beasts of prey will find there all the shades and expressions | SERPENT clothed with green feathers, was a white and of hatred; a cowardly appetite for the flesh of the dead in bearded man; was High-priest of Tollan, a legislator, and the vulture; silent cunning in the fox; treachery in the chief of a religious sect, which, like the Sonyasis and the spider ; horrific cries in the ospray; thirst of blood in the Bouddhists of Hindustan, inflicted on themselves the most pole-cat; ferocity in the tyger; cruelty in the wolf; and the cruel penances. fury of despotism in the lion. In the serpent, in the shark,
HUMBOLDT. in the sea-polypus with long arms which are provided with suckers, and in other tribes, we should find animals that grow pale at the sight of every living being; who insinuate them 208. [Gen. iii. 14.] The Fakeers, or Yogees, of the selves for the purpose of stinging; who crawl that they Senassee tribe, are a sort of mendicant philosophers, who may bite; who fatter that they may tear, and hold out travel all over Hindostan, and live on the charity of the embraces that they may stifle ; in fact, creatures full of con other castes of Hindoos. They are generally entirely naked, cealed rage, and murderous, in the shape of affection, to a most of them robust handsome men : they admit proselytes degree which there is a difficulty in pourtraying in the lan- from the other tribes, especially youth of bright parts, and guage of man, although there exist but too many examples take great pains to instruct them in their mysteries. These of similar actions on the part of his species.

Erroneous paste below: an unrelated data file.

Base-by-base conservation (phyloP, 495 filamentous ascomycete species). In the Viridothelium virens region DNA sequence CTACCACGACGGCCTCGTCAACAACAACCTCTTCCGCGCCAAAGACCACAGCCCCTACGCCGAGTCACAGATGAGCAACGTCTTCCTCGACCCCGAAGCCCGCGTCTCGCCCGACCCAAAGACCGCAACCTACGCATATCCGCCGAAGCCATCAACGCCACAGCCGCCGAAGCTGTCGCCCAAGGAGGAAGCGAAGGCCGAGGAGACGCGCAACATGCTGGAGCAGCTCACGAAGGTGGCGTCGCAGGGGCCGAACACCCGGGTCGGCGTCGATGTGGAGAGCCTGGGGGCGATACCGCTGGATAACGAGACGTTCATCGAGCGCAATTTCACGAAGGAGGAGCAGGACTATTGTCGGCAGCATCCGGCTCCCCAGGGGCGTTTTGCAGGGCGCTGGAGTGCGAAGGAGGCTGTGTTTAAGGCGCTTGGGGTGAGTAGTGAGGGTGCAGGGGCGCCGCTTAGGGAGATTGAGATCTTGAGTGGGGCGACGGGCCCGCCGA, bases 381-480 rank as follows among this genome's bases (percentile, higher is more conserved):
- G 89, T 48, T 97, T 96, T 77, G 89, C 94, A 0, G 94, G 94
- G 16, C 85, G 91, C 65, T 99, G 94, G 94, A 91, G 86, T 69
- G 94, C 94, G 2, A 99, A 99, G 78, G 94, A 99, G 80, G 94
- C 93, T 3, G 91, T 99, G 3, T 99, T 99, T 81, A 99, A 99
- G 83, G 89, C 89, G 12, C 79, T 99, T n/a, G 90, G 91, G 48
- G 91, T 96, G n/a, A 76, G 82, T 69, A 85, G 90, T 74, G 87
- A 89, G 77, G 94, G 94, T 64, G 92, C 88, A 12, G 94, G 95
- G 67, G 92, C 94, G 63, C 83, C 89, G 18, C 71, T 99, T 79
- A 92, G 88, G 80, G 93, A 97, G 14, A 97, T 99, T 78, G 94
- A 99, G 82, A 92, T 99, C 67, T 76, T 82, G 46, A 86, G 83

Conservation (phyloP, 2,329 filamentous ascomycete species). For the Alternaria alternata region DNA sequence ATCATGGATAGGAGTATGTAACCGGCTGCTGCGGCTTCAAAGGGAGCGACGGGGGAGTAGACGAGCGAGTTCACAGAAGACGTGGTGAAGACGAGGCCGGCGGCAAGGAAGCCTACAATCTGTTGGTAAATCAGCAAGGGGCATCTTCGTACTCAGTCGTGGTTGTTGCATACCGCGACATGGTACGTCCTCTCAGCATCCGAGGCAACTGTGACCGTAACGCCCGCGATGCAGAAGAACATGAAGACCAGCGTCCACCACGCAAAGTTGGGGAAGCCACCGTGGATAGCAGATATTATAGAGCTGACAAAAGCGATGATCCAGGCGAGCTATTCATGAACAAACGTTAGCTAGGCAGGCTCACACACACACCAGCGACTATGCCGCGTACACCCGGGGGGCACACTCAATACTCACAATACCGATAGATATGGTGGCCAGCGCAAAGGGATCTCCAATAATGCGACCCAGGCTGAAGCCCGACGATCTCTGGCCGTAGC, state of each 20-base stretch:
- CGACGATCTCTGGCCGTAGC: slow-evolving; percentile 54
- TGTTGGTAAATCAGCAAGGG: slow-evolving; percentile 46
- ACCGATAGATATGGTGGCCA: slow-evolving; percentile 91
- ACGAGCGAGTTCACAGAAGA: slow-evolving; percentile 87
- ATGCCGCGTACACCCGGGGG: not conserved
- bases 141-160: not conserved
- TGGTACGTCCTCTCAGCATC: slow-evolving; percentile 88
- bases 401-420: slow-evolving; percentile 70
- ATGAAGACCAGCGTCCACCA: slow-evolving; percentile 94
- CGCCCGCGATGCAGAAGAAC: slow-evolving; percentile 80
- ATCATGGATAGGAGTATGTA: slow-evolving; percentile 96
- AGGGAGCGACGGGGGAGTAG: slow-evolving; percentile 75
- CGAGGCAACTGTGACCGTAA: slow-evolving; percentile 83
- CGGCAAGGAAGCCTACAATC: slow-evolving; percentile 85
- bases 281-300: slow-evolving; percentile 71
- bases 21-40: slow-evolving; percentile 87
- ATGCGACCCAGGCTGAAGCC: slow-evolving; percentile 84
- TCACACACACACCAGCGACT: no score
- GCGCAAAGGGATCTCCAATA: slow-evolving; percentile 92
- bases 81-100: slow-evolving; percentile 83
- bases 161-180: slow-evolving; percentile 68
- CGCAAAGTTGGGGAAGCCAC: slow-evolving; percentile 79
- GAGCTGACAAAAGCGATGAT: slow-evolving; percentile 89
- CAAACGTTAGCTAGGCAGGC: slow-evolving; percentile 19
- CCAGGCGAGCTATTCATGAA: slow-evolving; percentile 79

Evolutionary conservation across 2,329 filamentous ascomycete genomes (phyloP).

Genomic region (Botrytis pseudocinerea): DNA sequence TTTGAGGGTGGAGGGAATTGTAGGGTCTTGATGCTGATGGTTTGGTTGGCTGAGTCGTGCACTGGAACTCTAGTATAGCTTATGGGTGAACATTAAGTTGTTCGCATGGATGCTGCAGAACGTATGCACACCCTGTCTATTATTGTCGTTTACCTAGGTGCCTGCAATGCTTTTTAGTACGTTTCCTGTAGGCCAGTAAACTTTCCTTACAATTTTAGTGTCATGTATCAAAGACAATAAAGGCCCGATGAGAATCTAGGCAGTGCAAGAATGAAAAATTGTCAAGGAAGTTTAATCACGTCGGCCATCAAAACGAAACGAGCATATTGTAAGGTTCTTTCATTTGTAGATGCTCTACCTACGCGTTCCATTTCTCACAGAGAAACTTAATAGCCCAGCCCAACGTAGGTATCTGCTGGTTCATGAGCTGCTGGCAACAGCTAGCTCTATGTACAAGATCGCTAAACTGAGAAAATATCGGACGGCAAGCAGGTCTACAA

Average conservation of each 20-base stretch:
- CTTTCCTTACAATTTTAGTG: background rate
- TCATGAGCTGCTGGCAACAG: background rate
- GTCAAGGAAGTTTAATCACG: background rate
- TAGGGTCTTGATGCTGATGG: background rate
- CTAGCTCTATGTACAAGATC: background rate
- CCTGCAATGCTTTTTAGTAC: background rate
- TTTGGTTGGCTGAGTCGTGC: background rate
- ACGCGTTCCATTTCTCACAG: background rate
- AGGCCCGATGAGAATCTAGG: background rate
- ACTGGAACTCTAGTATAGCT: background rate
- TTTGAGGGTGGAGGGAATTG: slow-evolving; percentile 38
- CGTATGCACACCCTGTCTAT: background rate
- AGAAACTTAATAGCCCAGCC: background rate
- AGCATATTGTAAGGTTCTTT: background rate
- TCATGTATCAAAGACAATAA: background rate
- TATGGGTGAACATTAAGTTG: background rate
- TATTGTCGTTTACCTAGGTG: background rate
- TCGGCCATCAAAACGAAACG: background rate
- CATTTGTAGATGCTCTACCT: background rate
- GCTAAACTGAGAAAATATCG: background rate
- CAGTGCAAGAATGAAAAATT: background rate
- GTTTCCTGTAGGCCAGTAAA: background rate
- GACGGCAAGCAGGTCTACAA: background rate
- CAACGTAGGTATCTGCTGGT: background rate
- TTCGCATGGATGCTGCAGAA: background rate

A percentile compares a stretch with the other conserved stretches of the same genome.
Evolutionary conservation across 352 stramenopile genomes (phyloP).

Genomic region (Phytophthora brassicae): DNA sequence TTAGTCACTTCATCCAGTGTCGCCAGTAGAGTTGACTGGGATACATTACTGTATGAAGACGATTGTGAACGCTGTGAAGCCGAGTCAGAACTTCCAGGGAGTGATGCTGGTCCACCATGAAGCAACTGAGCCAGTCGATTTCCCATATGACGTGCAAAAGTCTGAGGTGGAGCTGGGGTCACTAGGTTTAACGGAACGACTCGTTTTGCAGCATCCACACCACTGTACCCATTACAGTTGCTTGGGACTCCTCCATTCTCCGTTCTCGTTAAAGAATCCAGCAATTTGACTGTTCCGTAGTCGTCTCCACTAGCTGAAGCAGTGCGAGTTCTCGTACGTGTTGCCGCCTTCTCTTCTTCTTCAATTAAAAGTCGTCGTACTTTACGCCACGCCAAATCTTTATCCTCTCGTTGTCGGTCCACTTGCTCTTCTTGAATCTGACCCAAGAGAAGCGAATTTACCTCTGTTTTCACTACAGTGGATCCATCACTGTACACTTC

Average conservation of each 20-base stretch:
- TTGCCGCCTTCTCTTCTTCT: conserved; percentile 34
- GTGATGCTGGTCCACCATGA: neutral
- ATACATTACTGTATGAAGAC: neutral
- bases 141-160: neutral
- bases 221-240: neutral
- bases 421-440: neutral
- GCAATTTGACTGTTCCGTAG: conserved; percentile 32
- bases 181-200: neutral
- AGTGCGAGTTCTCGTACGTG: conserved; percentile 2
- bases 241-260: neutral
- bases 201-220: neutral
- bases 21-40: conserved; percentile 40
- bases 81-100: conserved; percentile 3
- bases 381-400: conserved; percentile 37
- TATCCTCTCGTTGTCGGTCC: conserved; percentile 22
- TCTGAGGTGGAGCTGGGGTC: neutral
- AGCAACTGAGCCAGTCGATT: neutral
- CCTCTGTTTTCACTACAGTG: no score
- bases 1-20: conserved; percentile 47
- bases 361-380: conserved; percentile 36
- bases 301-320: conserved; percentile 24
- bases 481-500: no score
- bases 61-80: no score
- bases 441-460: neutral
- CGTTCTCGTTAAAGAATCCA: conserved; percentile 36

Gymnosophists often unite in large armed bodies, and perforin Certain it is that man combines in himself the passions of pilgrimages to the sacred rivers and celebrated temples ; all these animals, and that which predominates, whether but they are more like an army marching through a province, from Nature or habit, becomes displayed iu his physiognomy than an assembly of saints in procession to a temple ; by something like the features of the animal of which it is and often lay the countries through which they pass under characteristic.